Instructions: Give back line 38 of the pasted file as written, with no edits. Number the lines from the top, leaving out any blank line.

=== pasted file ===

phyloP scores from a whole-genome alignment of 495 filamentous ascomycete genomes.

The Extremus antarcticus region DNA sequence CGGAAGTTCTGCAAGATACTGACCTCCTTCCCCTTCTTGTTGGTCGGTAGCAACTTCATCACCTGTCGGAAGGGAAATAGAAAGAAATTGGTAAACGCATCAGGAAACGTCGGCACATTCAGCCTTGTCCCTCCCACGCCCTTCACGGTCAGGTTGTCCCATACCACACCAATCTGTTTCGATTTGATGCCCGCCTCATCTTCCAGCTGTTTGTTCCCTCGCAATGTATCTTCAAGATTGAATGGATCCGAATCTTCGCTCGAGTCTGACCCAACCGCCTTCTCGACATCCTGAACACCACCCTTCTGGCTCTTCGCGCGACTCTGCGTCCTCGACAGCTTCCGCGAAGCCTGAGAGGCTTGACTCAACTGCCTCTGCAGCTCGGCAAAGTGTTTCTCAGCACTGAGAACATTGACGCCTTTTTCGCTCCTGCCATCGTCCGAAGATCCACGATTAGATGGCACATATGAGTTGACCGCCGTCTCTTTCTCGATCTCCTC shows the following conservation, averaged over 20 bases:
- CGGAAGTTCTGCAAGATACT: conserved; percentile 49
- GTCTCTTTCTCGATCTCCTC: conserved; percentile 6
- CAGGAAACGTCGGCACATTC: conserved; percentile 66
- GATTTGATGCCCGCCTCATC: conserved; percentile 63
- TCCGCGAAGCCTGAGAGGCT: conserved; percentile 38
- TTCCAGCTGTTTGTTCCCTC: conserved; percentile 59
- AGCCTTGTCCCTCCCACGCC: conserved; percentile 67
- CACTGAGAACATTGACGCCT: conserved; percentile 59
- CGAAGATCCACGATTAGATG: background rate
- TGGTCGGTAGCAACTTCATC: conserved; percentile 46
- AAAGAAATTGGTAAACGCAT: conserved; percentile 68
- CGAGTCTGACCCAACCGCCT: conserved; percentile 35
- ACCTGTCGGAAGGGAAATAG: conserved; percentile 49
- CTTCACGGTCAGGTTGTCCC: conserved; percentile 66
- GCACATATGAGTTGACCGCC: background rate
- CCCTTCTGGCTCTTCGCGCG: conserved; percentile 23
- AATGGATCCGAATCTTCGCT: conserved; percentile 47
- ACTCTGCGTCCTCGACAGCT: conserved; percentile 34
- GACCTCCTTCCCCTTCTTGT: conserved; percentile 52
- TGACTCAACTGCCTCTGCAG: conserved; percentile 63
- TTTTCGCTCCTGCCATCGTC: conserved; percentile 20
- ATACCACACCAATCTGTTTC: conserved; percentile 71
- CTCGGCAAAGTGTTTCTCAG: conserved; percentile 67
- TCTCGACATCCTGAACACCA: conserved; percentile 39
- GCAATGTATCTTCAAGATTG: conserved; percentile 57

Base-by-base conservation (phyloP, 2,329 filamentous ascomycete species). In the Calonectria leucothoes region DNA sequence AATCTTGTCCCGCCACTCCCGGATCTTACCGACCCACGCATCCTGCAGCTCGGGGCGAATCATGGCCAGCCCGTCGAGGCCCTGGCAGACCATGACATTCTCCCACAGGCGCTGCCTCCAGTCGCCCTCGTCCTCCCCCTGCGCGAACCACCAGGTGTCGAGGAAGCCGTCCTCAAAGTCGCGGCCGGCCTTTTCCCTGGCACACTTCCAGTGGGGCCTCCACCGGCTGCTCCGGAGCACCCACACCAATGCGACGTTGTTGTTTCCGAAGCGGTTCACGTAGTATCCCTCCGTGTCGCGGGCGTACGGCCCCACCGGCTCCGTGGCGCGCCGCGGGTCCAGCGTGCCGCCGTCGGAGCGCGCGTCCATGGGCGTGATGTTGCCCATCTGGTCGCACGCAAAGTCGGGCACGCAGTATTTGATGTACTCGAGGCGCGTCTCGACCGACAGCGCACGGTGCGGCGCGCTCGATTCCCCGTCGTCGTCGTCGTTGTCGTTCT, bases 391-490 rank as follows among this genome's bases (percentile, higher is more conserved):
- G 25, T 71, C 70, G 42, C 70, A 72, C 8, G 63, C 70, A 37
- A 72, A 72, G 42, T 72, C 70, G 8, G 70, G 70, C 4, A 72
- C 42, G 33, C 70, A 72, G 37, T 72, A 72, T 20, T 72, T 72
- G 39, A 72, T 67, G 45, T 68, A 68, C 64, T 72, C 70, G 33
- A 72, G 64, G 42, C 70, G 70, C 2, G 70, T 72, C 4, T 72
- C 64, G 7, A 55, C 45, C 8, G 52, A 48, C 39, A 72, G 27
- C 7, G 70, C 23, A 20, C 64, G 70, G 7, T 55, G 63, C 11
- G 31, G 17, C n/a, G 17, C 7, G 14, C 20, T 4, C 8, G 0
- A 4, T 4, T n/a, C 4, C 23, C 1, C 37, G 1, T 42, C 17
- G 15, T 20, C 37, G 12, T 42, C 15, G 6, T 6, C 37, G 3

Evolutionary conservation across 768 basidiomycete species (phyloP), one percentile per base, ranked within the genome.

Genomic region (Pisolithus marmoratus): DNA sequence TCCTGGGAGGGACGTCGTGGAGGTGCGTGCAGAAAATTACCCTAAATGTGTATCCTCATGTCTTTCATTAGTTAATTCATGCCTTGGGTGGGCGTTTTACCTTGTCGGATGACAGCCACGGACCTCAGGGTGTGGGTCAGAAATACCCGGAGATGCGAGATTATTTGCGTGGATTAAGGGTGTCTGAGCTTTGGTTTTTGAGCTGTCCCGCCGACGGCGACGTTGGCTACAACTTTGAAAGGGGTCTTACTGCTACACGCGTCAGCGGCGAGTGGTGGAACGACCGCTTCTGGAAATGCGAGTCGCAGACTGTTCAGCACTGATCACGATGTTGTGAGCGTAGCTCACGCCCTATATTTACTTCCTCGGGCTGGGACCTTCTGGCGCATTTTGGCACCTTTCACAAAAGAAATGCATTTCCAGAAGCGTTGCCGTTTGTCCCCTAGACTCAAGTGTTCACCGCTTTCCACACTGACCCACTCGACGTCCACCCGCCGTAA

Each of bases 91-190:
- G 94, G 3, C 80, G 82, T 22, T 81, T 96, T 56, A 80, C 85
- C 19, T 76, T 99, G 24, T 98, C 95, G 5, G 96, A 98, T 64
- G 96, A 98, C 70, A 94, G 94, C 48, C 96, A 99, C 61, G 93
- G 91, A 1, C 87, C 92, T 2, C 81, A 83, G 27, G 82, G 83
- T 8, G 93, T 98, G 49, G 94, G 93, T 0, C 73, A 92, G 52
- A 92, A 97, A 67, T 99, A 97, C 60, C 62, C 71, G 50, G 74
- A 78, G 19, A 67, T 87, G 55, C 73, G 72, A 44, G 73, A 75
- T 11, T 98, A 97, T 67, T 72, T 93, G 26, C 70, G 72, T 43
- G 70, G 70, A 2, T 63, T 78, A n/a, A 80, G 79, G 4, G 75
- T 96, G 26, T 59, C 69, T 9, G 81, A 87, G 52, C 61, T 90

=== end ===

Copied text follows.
- G 15, T 20, C 37, G 12, T 42, C 15, G 6, T 6, C 37, G 3